Saudi Arabia’s King Abdullah called on leaders of the six-nation Gulf Cooperation Council to strengthen their alliance into a united “single entity” as they confront threats to national security.
“I ask you today to move from a stage of cooperation to a stage of union in a single entity,” Abdullah said at the opening session of a GCC meeting in Riyadh in comments aired on Saudi state television. “No doubt, you all know we are targeted in our security and stability.”
The GCC leaders’ two-day summit may focus on measures needed against Iran and the impact of unrest in Syria. The gathering of the group, led by Saudi Arabia and allied to the U.S., comes amid rising tensions between Iran and the U.S., which is increasing pressure over the Iranian nuclear program.

Abu Dhabi's Burooj in on Cairo project - The National

Palm Hills Developments has hired Orascom Construction Industries to build a US$93 million (Dh341.56m) residential complex outside Cairo, its first project in a partnership with Abu Dhabi's Burooj Properties.

Village Gardens Katameya covers 285,600 square metres in east Cairo, near the American University.

Burooj, the property investment arm of Abu Dhabi Islamic Bank, has already purchased 425 units in the complex, with a total value of 286m Egyptian pounds (Dh175.4m).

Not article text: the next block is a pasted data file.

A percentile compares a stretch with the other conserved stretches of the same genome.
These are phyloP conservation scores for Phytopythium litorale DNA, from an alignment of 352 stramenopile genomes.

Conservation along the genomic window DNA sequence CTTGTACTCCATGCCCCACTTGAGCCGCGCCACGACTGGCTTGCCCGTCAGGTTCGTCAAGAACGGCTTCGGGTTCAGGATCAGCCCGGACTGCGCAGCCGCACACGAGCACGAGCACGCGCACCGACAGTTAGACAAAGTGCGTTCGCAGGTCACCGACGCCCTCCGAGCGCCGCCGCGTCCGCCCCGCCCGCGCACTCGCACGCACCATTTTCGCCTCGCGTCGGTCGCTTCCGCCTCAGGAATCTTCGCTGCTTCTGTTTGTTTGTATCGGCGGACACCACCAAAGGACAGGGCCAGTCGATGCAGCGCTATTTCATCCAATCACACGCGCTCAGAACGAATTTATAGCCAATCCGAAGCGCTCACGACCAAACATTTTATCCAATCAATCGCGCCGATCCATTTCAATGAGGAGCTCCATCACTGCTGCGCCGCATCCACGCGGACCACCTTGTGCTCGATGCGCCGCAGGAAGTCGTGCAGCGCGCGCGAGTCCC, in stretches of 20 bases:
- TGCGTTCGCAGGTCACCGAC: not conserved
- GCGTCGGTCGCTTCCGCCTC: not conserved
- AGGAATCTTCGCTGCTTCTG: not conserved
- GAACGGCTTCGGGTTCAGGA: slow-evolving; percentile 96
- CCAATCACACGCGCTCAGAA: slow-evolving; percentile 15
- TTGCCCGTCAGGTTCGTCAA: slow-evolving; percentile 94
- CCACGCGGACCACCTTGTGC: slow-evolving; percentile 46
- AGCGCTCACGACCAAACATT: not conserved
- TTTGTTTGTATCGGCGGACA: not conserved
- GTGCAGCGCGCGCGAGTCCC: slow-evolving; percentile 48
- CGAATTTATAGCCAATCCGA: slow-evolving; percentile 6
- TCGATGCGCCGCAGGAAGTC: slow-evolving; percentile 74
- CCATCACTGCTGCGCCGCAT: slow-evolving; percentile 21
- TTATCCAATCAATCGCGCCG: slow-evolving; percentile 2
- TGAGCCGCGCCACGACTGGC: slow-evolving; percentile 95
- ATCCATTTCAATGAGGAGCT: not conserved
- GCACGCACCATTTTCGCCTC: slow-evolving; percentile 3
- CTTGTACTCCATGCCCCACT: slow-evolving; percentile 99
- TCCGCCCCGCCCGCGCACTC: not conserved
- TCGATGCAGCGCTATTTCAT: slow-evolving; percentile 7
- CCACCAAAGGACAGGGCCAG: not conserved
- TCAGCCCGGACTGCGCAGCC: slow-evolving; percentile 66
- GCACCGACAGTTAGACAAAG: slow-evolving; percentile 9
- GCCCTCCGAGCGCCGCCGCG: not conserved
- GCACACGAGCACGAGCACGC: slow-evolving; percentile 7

Gulf states urged to make petrochemical goods -

Gulf states can create jobs by moving downstream into advanced petrochemical technologies and using their deep pockets to buy companies in Europe and the US with valuable intellectual property rights, according to KPMG, the consultants, and the Gulf Petrochemical and Chemical Association.
KPMG argues that for every $1m of investment in a large ethylene cracker, which produces so-called first generation petrochemicals, only one job is typically created. But if the ethylene is converted into styrene, a downstream derivative, and then further into rubber goods, up to 20 jobs may be created per $1m of investment, the consultants say.

Qatar injects $2bn to revive finance hub dream -

Qatar’s sovereign wealth fund is quietly putting up as much as $2bn in an effort to tempt asset management companies to beef up the country’s stubbornly small financial services industry.

Bankers say the Qatar Investment Authority plans to invest the money in global and regional asset managers setting up in the Gulf state, whose bespoke Qatar Financial Centre has failed so far to draw large volumes of custom.

The Qatar initiative faces competition from other Gulf Co-operation Council states which are trying to win more financial services business by exploiting capital piling up in the oil-rich region and in emerging Asian economies conveniently located to the east.